What is it about?

In the study, a new molecule was found to be important for insulin's effects in skeletal muscle. The molecule, Rho guanine nucleotide dissociation inhibitor α (RhoGDIα), slowed down muscle glucose uptake and hindered insulin's effect. Through detailed studies, the researchers found that RhoGDIα inhibited the activity of another molecule essential for muscle glucose uptake, called Rac1. Under the influence of insulin, RhoGDIα was phosphorylated and Rac1 released, which allowed the uptake of glucose into muscle cells. By reducing RhoGDIα levels through siRNA technology, they increased Rac1 activity and improved glucose uptake. Conversely, higher levels of RhoGDIα in muscle cells of experimental mice reduced glucose uptake in response to insulin, worsening overall blood glucose control. These findings confirm the negative impact of RhoGDIα on insulin sensitivity. Interestingly, the researchers also observed increased protein content of RhoGDIα in skeletal muscle of patients with type 2 diabetes and insulin resistance.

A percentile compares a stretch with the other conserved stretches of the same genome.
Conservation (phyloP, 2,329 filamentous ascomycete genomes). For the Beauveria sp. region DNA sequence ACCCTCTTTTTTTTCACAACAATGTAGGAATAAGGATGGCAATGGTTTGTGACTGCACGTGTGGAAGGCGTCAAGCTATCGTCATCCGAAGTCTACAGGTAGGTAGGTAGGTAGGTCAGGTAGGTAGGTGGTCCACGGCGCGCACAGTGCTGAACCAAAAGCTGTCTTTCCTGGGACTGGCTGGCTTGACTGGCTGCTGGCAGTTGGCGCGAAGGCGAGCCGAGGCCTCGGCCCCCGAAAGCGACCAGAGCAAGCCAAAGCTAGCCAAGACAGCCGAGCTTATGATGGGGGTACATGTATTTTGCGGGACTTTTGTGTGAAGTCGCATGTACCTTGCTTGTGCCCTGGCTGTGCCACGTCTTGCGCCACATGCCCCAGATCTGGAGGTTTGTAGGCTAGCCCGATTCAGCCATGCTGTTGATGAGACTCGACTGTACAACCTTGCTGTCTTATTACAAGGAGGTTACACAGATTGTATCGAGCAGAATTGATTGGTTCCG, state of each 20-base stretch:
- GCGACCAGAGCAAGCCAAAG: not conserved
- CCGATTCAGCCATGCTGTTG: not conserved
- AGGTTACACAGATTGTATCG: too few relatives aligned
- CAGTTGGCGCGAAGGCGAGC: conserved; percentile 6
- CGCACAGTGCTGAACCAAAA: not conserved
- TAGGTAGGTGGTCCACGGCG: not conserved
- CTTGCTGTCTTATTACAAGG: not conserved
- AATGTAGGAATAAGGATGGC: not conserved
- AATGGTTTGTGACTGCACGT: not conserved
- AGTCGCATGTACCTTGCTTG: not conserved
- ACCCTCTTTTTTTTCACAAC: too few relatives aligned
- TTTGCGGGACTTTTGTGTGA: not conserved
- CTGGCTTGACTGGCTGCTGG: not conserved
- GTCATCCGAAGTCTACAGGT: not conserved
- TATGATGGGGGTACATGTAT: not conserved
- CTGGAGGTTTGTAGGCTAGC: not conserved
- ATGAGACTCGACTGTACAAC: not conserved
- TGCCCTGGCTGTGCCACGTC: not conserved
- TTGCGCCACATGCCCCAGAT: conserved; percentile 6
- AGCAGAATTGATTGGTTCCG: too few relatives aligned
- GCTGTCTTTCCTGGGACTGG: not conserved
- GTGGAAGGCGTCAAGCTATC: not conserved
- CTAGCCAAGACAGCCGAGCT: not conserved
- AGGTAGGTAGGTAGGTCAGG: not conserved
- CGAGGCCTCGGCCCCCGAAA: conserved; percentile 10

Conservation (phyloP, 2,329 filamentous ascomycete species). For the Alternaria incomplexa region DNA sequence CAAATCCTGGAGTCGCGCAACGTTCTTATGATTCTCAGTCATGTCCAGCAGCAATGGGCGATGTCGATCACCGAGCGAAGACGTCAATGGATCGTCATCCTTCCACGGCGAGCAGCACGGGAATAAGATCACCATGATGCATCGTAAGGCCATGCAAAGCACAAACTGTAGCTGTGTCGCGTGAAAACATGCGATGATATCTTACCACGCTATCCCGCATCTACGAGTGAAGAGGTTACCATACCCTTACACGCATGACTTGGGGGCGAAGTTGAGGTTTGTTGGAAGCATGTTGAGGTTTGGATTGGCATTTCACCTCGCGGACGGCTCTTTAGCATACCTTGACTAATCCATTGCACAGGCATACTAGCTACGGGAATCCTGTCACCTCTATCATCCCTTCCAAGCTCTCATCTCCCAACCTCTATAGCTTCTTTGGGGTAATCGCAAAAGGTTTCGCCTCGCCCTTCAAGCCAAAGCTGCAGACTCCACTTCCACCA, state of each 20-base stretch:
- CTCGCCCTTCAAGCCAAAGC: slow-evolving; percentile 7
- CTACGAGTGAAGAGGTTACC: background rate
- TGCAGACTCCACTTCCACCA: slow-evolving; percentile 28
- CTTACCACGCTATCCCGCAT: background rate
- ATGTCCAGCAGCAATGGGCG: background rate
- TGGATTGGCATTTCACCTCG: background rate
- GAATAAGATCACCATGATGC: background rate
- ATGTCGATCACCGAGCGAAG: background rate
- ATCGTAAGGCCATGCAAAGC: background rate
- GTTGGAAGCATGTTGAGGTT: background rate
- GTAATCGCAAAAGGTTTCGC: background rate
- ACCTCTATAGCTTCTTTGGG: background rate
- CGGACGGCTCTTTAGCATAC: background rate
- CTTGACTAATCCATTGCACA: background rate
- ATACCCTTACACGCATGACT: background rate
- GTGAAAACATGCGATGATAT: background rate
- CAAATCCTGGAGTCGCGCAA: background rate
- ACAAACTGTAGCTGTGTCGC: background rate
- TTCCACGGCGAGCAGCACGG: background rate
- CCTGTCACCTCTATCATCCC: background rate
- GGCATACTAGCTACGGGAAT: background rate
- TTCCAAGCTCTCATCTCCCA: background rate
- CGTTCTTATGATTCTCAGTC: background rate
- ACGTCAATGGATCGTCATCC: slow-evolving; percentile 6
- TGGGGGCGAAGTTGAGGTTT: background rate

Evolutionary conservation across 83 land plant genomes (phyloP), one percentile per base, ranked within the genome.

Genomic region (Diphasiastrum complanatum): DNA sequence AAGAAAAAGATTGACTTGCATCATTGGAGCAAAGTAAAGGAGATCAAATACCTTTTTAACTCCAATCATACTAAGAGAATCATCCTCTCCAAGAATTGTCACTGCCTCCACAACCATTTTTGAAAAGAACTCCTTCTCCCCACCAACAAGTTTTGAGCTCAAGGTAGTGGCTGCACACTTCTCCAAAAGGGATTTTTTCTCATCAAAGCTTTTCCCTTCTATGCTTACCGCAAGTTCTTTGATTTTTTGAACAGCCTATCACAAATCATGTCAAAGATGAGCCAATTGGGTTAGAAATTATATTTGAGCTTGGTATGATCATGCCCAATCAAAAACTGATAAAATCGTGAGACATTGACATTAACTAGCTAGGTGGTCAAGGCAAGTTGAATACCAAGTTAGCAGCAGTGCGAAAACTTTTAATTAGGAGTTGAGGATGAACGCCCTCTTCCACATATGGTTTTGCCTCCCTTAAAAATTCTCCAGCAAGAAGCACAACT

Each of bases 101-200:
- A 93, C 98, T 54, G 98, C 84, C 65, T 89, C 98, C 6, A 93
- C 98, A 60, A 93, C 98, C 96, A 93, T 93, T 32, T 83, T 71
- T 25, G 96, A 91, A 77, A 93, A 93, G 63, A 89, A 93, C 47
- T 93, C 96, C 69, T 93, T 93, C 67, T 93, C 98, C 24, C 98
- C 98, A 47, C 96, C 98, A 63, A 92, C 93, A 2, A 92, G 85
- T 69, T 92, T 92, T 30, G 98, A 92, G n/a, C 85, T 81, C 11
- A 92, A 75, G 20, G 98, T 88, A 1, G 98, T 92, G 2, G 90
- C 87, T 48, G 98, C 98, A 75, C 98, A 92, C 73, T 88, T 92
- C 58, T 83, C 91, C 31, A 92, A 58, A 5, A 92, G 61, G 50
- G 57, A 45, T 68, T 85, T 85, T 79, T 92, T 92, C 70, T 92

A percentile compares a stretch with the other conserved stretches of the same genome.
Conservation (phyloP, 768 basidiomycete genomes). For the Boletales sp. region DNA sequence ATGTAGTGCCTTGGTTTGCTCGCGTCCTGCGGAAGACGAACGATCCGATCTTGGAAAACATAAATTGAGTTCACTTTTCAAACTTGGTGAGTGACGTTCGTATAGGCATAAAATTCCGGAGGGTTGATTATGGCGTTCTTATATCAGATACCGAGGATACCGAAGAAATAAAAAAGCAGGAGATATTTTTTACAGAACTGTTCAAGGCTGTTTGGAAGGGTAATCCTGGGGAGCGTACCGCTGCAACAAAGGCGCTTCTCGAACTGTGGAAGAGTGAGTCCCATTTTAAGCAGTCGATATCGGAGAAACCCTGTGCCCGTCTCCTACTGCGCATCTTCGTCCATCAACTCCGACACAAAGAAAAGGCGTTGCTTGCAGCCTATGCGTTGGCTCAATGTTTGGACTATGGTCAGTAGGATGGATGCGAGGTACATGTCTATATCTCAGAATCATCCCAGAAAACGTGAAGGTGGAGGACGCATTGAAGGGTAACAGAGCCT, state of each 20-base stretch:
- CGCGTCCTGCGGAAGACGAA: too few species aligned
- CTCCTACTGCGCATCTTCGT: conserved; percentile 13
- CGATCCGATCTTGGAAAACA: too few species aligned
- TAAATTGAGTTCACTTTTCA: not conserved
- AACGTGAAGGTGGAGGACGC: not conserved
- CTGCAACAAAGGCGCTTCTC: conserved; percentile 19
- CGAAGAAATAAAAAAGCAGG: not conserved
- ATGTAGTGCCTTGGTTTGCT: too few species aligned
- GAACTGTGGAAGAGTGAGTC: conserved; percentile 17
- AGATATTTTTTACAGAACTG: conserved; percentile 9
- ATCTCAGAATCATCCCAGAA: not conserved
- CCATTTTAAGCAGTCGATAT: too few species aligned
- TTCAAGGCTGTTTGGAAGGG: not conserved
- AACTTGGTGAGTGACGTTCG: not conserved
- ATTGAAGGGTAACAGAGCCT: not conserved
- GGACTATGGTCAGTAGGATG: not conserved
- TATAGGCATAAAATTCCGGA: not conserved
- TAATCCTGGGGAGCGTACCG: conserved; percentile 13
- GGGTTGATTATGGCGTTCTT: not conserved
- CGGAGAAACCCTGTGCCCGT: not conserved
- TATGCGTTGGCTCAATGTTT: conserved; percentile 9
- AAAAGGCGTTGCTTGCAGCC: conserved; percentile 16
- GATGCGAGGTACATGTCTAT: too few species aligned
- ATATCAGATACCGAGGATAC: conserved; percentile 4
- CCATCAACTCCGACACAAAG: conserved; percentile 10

Featured Image

Why is it important?

Our blood sugar is controlled by insulin, a vital hormone that regulates sugar uptake in our muscles. When insulin doesn't work properly, it leads to diabetes and increases the risk of heart diseases. The molecular events that control sugar uptake in muscles have great potential for treating insulin resistance in conditions like obesity, diabetes, and cancer. This discovery highlights RhoGDIα as a significant regulator of insulin sensitivity and blood glucose in skeletal muscle by affecting Rac1 activity


The hope is that these new insights pave the way for targeted pharmacological treatments that can enhance insulin sensitivity and manage insulin resistance in people with obesity, diabetes, and cancer.

Lykke Sylow
University of Copenhagen

Read the Original

This page is a summary of: The Rho guanine dissociation inhibitor α inhibits skeletal muscle Rac1 activity and insulin action, Proceedings of the National Academy of Sciences, June 2023, Proceedings of the National Academy of Sciences,
DOI: 10.1073/pnas.2211041120.
You can read the full text:




The following have contributed to this page